CS Omamo criticises donors 'throwing money' at refugee problem
Kenya is criticising the continual refusal by rich countries to admit refugees even as they make pledges towards supporting their humanitarian needs, as an insufficient solution to the problem.
Foreign Affairs Cabinet Secretary Raychelle Omamo on Friday told a group of diplomats that everyone must play a role in hosting refugees, and ensuring they are resettled as soon as possible.
She spoke at a media and diplomatic briefing in Nairobi, on Kenya’s crucial areas of focus as it prepares to attend the UN General Assembly (UNGA), and later in October host the presidency of the UN Security Council.
The UNGA meeting, the 76th session has already begun in New York but leaders will begin addressing the sessions, mostly virtually, on ‘building resilience through hope…to recover from Covid-19, rebuild sustainability, responding to the needs of the planet, respect the rights of the people and revitalising the United Nations’.
CS Omamo used the occasion to lampoon how the refugee problem has persisted despite options to resettle the asylum seekers.
“Solidarity means that people share burdens and sharing burdens doesn’t mean just throwing money at them. It means actually taking refugees in,” she told the meeting at the Serena Hotel.
“There should be no refugees in the world. There are too many peaceful countries in our world.”
She did not name any countries, but her criticism comes as Nairobi fights to close its two refugee camps that have been in existence since the 1990s.
It also comes as countries in the West decline to host refugees fleeing from Afghanistan, forcing donors to beg those in Africa for temporary hosting.
CS Omamo said Nairobi will continue to play its role in temporary hosting and providing emergency care for those who arrive from troubled regions, but noted that keeping refugees for an eternity only humiliates them.
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Kenya has had the refugee problem for the last 30 years, although there had been refugees technically even before independence.
The country currently hosts over 500,000 refugees but Kakuma and Dadaab camps harbour more than 400,000 of them.
In 2013, Kenya and Somalia, with the UN refugee agency (UNHCR), agreed to enable voluntary repatriation. So far, only 85,067 refugees have voluntarily returned, according to UNHCR.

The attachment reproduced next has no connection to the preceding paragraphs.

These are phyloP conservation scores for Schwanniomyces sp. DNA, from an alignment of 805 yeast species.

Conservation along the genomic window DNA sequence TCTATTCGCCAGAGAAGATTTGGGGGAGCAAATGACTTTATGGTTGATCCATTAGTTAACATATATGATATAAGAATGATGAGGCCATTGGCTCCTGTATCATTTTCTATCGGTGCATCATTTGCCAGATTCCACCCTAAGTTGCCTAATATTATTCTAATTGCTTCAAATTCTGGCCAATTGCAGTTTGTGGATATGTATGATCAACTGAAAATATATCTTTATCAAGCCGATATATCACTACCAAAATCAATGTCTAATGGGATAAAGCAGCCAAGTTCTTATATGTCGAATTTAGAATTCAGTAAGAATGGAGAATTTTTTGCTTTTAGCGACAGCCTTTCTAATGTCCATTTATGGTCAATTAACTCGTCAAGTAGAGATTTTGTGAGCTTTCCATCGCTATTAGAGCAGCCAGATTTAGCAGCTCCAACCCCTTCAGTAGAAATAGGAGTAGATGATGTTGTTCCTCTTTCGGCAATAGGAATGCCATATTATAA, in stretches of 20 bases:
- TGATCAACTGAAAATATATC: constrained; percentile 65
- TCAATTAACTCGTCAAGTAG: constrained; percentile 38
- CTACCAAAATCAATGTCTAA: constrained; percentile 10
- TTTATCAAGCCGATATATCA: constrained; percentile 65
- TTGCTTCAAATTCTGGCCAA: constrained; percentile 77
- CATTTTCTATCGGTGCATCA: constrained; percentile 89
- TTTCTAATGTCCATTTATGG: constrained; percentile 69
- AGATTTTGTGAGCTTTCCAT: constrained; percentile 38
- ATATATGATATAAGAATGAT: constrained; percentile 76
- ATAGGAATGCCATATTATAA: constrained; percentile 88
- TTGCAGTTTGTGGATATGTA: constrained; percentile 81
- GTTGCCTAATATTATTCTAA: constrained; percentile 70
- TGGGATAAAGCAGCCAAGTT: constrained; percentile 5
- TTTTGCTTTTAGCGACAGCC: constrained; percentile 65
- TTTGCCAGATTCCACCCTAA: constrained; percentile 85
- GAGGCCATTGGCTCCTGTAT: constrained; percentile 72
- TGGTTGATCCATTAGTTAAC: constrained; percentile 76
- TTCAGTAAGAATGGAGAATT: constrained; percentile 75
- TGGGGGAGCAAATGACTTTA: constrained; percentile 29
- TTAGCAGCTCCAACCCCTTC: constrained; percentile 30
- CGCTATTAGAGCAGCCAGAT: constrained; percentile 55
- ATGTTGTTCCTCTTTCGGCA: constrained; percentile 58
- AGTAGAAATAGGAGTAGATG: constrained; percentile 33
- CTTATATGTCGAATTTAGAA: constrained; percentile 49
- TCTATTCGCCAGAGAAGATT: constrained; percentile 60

And while others may have been resettled in other countries, the idea of closing the camps was fought mainly by donors and relief agencies, which argued the refugees were being thrown back into the fire they fled from.
In April, Kenya said it was working with the UN to find solutions for the remaining refugees and eventually close the two camps it has cited as a security problem.
“This idea that refugees can live in camps in perpetuity should be unconscionable when there are countries that can take them in. It is not sufficient to expect that those who have been hosting are expected to facilitate safe return of refugees,” CS Omamo said.
“Kenya’s concern is that maintaining people in camps for an extended period is a violation of human rights, because you keep people in limbo for a very long time, so we need to find solutions.”
UN Global Compact
Some of those solutions had been agreed as early as December 2018, through the UN Global Compact on Refugees.
This is supposed to be a political statement by the international community to improve on “cooperation and solidarity” between refugees and hosts.
The idea, the document says, is to ease pressure on host communities by enhancing self-reliance among refugees, providing solutions away from encampment and supportomg peace conditions that will help refugees return to their countries.
Nairobi says the world must implement the document because it provides new alternatives to indefinite encampment.
“We have to look at all the solutions offered under the Global Compact, which is a document that everyone has read but does not implement effectively,” the CS said.
“We want to leverage international support so that we can have solutions to this challenge. It can’t be that people who are always vulnerable end up in camps for almost 30 years.”